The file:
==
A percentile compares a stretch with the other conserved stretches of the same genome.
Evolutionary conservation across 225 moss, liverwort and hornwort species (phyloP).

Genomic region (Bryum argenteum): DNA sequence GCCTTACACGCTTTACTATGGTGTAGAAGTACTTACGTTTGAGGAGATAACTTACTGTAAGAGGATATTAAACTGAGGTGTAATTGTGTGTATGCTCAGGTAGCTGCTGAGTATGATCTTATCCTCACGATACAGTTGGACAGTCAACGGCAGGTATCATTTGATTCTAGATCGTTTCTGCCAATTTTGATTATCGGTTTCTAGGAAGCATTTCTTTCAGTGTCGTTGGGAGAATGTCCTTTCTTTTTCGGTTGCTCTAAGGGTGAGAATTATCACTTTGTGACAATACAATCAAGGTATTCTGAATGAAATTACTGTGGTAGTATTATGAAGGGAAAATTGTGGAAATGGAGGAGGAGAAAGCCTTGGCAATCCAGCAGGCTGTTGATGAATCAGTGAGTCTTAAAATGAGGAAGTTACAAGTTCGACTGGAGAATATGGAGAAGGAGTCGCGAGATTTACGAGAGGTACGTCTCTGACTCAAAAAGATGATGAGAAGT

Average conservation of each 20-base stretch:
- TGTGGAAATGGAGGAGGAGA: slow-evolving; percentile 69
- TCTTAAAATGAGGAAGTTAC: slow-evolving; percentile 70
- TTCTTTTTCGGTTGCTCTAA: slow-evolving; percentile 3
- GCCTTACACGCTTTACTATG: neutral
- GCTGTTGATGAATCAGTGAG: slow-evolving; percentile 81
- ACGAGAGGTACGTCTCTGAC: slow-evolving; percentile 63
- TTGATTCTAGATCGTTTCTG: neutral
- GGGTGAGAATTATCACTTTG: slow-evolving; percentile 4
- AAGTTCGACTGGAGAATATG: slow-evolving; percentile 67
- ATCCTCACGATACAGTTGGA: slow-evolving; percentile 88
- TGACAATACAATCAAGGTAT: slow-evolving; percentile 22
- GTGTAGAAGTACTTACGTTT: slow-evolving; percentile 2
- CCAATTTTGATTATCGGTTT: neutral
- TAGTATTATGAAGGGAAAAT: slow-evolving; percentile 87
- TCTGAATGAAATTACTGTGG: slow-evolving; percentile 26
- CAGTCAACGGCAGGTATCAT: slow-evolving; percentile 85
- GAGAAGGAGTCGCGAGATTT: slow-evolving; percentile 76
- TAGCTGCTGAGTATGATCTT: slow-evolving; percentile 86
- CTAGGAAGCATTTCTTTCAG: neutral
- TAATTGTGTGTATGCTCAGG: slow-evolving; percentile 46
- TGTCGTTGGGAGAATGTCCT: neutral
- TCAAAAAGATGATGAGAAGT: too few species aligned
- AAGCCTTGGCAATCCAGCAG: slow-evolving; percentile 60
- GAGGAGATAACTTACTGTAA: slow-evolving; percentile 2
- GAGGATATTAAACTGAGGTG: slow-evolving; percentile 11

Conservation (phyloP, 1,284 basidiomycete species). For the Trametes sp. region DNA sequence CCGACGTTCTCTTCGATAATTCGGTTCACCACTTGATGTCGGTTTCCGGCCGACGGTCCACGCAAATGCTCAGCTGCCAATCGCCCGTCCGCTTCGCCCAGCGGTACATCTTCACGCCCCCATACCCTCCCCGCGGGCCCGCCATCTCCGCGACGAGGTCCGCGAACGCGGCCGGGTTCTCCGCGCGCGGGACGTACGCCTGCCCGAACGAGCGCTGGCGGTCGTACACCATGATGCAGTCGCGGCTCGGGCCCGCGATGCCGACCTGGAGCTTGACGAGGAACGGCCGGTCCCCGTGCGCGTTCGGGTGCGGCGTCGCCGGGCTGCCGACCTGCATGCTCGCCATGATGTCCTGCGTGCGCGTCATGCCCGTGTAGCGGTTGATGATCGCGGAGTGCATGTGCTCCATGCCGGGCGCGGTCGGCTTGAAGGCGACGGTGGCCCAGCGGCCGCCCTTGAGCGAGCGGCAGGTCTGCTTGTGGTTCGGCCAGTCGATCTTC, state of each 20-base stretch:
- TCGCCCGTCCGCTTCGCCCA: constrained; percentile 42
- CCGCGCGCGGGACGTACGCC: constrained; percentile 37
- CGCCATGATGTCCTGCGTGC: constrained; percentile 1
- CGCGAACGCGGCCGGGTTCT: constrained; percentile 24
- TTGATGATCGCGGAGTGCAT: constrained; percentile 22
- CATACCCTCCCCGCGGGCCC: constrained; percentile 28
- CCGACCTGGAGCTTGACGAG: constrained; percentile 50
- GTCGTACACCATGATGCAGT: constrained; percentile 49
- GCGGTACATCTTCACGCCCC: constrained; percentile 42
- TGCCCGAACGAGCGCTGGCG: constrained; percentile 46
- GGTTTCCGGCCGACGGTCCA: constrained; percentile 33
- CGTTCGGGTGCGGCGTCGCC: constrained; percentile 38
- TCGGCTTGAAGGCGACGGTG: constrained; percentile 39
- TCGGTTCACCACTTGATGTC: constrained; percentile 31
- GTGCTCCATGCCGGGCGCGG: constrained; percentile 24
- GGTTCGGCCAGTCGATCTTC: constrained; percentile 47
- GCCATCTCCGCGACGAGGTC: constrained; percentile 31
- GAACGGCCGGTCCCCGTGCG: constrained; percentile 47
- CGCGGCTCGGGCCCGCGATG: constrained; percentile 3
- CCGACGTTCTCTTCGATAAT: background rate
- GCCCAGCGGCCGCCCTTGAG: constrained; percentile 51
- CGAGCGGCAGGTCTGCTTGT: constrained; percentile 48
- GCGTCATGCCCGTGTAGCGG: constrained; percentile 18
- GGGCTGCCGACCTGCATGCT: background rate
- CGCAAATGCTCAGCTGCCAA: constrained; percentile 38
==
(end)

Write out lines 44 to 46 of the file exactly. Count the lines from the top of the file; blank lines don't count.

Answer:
- TCGGTTCACCACTTGATGTC: constrained; percentile 31
- GTGCTCCATGCCGGGCGCGG: constrained; percentile 24
- GGTTCGGCCAGTCGATCTTC: constrained; percentile 47